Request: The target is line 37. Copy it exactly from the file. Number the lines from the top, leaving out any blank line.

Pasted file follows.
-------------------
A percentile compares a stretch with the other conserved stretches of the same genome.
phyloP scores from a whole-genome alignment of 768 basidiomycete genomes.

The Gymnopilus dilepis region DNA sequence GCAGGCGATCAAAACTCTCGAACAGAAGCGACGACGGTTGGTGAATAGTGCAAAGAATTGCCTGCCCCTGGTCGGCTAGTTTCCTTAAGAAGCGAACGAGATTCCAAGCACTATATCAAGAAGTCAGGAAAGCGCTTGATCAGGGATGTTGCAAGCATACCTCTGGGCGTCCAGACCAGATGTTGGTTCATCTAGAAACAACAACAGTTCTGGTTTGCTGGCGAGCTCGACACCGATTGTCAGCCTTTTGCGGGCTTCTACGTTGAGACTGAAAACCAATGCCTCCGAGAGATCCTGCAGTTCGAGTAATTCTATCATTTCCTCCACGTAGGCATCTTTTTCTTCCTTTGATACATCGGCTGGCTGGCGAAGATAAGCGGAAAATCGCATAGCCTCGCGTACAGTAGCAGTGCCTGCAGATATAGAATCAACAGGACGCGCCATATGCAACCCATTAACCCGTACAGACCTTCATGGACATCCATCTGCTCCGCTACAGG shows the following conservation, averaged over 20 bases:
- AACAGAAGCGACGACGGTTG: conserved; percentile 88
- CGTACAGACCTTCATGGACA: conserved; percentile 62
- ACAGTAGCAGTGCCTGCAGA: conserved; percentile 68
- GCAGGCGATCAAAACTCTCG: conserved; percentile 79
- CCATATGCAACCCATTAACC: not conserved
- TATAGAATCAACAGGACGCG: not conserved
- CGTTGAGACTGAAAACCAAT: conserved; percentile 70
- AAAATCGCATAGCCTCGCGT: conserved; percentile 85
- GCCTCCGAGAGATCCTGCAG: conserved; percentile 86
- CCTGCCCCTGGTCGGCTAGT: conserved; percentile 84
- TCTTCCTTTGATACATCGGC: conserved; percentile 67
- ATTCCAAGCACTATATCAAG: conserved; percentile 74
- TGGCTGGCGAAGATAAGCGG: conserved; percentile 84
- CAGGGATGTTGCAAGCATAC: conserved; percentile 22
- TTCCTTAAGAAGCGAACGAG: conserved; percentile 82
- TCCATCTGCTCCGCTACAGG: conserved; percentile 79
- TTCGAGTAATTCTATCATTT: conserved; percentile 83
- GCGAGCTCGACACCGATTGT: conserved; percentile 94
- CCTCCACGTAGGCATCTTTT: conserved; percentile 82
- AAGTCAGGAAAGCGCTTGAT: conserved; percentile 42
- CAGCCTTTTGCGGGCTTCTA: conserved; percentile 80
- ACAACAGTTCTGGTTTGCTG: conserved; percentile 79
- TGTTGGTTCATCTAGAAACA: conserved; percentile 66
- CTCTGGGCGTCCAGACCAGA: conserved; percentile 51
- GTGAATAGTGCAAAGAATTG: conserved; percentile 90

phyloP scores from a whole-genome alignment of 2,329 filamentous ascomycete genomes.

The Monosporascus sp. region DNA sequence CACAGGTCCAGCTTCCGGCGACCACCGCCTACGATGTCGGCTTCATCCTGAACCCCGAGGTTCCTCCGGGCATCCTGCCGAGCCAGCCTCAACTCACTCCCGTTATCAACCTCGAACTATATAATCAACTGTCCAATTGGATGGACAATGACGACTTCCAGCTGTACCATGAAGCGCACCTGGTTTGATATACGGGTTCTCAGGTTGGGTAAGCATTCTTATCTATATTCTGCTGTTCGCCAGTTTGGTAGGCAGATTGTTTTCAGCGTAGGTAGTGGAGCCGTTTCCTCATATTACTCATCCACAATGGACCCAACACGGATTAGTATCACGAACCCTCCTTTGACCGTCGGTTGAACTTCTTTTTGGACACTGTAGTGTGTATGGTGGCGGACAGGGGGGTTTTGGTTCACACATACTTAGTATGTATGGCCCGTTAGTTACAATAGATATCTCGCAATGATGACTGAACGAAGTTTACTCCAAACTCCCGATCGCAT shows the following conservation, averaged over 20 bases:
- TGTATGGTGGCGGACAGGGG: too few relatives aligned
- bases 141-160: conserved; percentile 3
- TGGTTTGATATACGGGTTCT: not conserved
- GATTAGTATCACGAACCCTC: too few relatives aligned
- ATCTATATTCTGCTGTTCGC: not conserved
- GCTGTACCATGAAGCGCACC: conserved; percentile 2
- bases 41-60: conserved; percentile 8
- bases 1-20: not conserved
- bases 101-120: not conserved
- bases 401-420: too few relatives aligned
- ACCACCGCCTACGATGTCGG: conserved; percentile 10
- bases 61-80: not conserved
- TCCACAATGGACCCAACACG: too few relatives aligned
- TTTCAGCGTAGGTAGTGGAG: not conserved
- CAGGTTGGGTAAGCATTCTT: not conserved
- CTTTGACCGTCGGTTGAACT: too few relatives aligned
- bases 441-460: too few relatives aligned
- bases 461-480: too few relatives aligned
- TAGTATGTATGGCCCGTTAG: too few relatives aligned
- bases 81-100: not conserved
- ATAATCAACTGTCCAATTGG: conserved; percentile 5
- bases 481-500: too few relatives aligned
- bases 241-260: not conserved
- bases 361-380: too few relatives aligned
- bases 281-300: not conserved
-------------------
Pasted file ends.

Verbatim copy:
- bases 41-60: conserved; percentile 8